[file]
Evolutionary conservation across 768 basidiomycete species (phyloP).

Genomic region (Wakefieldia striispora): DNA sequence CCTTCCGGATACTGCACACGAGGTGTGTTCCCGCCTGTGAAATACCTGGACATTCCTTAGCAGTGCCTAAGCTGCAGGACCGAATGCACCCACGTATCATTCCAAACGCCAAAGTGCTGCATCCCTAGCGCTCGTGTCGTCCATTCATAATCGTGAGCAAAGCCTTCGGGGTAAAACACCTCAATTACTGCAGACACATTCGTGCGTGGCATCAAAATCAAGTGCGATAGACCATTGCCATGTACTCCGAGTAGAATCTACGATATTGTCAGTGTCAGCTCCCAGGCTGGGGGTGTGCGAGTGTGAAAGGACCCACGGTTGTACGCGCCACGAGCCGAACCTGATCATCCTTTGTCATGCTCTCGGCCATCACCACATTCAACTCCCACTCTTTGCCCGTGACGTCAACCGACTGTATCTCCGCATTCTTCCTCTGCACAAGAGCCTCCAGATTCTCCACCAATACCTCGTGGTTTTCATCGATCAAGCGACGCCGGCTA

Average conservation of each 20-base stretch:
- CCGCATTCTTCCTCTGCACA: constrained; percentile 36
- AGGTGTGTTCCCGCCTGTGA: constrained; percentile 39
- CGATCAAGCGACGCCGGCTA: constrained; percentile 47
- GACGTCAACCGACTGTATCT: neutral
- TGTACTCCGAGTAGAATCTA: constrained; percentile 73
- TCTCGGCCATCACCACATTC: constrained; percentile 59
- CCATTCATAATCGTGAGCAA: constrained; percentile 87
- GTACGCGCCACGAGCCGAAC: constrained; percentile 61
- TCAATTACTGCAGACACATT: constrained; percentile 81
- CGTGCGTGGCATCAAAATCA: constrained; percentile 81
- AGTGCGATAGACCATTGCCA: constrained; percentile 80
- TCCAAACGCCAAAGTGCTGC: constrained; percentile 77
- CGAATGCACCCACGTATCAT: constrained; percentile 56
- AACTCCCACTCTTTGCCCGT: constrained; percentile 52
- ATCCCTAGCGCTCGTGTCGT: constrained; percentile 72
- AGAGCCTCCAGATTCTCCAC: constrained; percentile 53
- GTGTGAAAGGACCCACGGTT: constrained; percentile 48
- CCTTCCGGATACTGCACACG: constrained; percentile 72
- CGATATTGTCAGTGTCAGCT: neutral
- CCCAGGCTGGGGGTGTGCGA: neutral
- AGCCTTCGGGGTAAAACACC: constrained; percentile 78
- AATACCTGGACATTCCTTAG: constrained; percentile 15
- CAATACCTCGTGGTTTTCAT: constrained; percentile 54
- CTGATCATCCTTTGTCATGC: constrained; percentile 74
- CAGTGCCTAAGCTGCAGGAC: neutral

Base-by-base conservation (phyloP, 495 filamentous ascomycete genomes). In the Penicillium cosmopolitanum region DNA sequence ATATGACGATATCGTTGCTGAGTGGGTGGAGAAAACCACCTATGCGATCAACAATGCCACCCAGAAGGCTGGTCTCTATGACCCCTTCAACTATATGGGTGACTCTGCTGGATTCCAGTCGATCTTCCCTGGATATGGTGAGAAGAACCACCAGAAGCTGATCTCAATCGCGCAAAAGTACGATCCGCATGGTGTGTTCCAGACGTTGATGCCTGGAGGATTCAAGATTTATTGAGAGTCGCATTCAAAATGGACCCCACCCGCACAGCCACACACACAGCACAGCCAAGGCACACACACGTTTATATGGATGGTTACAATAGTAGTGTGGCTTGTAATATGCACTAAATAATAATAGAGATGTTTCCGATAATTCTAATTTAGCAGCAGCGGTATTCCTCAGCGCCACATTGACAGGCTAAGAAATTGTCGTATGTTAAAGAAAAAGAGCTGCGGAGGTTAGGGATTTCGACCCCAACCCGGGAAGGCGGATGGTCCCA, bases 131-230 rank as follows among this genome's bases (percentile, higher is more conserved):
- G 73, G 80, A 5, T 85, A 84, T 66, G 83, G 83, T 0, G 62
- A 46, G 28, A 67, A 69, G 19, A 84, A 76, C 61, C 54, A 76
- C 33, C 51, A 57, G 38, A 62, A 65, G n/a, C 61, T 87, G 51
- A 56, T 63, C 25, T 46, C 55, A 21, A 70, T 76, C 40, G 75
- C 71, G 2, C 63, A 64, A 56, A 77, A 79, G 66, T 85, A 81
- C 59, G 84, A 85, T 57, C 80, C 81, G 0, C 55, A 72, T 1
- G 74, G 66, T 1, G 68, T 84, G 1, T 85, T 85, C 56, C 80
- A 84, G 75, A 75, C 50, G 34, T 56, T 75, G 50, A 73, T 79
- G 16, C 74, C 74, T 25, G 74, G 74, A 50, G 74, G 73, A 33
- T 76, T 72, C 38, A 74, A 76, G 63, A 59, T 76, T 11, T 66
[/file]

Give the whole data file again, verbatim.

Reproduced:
Evolutionary conservation across 768 basidiomycete species (phyloP).

Genomic region (Wakefieldia striispora): DNA sequence CCTTCCGGATACTGCACACGAGGTGTGTTCCCGCCTGTGAAATACCTGGACATTCCTTAGCAGTGCCTAAGCTGCAGGACCGAATGCACCCACGTATCATTCCAAACGCCAAAGTGCTGCATCCCTAGCGCTCGTGTCGTCCATTCATAATCGTGAGCAAAGCCTTCGGGGTAAAACACCTCAATTACTGCAGACACATTCGTGCGTGGCATCAAAATCAAGTGCGATAGACCATTGCCATGTACTCCGAGTAGAATCTACGATATTGTCAGTGTCAGCTCCCAGGCTGGGGGTGTGCGAGTGTGAAAGGACCCACGGTTGTACGCGCCACGAGCCGAACCTGATCATCCTTTGTCATGCTCTCGGCCATCACCACATTCAACTCCCACTCTTTGCCCGTGACGTCAACCGACTGTATCTCCGCATTCTTCCTCTGCACAAGAGCCTCCAGATTCTCCACCAATACCTCGTGGTTTTCATCGATCAAGCGACGCCGGCTA

Average conservation of each 20-base stretch:
- CCGCATTCTTCCTCTGCACA: constrained; percentile 36
- AGGTGTGTTCCCGCCTGTGA: constrained; percentile 39
- CGATCAAGCGACGCCGGCTA: constrained; percentile 47
- GACGTCAACCGACTGTATCT: neutral
- TGTACTCCGAGTAGAATCTA: constrained; percentile 73
- TCTCGGCCATCACCACATTC: constrained; percentile 59
- CCATTCATAATCGTGAGCAA: constrained; percentile 87
- GTACGCGCCACGAGCCGAAC: constrained; percentile 61
- TCAATTACTGCAGACACATT: constrained; percentile 81
- CGTGCGTGGCATCAAAATCA: constrained; percentile 81
- AGTGCGATAGACCATTGCCA: constrained; percentile 80
- TCCAAACGCCAAAGTGCTGC: constrained; percentile 77
- CGAATGCACCCACGTATCAT: constrained; percentile 56
- AACTCCCACTCTTTGCCCGT: constrained; percentile 52
- ATCCCTAGCGCTCGTGTCGT: constrained; percentile 72
- AGAGCCTCCAGATTCTCCAC: constrained; percentile 53
- GTGTGAAAGGACCCACGGTT: constrained; percentile 48
- CCTTCCGGATACTGCACACG: constrained; percentile 72
- CGATATTGTCAGTGTCAGCT: neutral
- CCCAGGCTGGGGGTGTGCGA: neutral
- AGCCTTCGGGGTAAAACACC: constrained; percentile 78
- AATACCTGGACATTCCTTAG: constrained; percentile 15
- CAATACCTCGTGGTTTTCAT: constrained; percentile 54
- CTGATCATCCTTTGTCATGC: constrained; percentile 74
- CAGTGCCTAAGCTGCAGGAC: neutral

Base-by-base conservation (phyloP, 495 filamentous ascomycete genomes). In the Penicillium cosmopolitanum region DNA sequence ATATGACGATATCGTTGCTGAGTGGGTGGAGAAAACCACCTATGCGATCAACAATGCCACCCAGAAGGCTGGTCTCTATGACCCCTTCAACTATATGGGTGACTCTGCTGGATTCCAGTCGATCTTCCCTGGATATGGTGAGAAGAACCACCAGAAGCTGATCTCAATCGCGCAAAAGTACGATCCGCATGGTGTGTTCCAGACGTTGATGCCTGGAGGATTCAAGATTTATTGAGAGTCGCATTCAAAATGGACCCCACCCGCACAGCCACACACACAGCACAGCCAAGGCACACACACGTTTATATGGATGGTTACAATAGTAGTGTGGCTTGTAATATGCACTAAATAATAATAGAGATGTTTCCGATAATTCTAATTTAGCAGCAGCGGTATTCCTCAGCGCCACATTGACAGGCTAAGAAATTGTCGTATGTTAAAGAAAAAGAGCTGCGGAGGTTAGGGATTTCGACCCCAACCCGGGAAGGCGGATGGTCCCA, bases 131-230 rank as follows among this genome's bases (percentile, higher is more conserved):
- G 73, G 80, A 5, T 85, A 84, T 66, G 83, G 83, T 0, G 62
- A 46, G 28, A 67, A 69, G 19, A 84, A 76, C 61, C 54, A 76
- C 33, C 51, A 57, G 38, A 62, A 65, G n/a, C 61, T 87, G 51
- A 56, T 63, C 25, T 46, C 55, A 21, A 70, T 76, C 40, G 75
- C 71, G 2, C 63, A 64, A 56, A 77, A 79, G 66, T 85, A 81
- C 59, G 84, A 85, T 57, C 80, C 81, G 0, C 55, A 72, T 1
- G 74, G 66, T 1, G 68, T 84, G 1, T 85, T 85, C 56, C 80
- A 84, G 75, A 75, C 50, G 34, T 56, T 75, G 50, A 73, T 79
- G 16, C 74, C 74, T 25, G 74, G 74, A 50, G 74, G 73, A 33
- T 76, T 72, C 38, A 74, A 76, G 63, A 59, T 76, T 11, T 66